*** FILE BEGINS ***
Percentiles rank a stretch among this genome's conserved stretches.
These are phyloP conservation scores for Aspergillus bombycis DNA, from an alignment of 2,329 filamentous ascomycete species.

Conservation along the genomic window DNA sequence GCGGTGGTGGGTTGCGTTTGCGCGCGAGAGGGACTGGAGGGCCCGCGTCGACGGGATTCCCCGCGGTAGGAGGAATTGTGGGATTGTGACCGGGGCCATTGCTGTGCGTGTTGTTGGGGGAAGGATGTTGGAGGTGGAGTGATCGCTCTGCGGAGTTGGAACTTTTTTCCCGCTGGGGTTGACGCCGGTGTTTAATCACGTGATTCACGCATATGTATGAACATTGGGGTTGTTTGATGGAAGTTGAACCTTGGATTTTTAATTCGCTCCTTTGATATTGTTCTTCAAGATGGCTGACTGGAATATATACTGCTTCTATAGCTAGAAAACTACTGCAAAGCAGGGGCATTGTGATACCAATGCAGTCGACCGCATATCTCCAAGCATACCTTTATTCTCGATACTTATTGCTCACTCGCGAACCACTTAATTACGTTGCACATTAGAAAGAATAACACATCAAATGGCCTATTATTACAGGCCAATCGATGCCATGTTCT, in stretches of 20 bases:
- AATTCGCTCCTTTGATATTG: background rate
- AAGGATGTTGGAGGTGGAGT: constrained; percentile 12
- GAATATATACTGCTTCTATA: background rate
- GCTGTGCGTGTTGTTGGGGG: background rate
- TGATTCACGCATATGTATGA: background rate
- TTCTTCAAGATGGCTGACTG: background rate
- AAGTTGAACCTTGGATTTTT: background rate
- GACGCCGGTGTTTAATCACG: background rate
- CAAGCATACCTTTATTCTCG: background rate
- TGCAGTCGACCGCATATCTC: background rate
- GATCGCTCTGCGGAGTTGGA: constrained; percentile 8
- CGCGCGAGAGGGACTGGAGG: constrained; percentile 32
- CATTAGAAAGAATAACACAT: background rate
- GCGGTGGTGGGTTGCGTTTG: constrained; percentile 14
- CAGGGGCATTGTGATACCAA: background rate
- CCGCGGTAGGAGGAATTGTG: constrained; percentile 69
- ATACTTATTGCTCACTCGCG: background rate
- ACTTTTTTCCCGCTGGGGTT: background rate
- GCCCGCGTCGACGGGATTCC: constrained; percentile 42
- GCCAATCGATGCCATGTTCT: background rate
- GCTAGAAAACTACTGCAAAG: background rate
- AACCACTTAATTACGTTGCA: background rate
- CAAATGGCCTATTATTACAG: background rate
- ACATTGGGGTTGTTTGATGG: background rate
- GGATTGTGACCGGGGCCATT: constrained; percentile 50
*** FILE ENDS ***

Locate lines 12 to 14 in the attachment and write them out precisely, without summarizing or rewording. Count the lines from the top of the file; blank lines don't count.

- CAAGCATACCTTTATTCTCG: background rate
- TGCAGTCGACCGCATATCTC: background rate
- GATCGCTCTGCGGAGTTGGA: constrained; percentile 8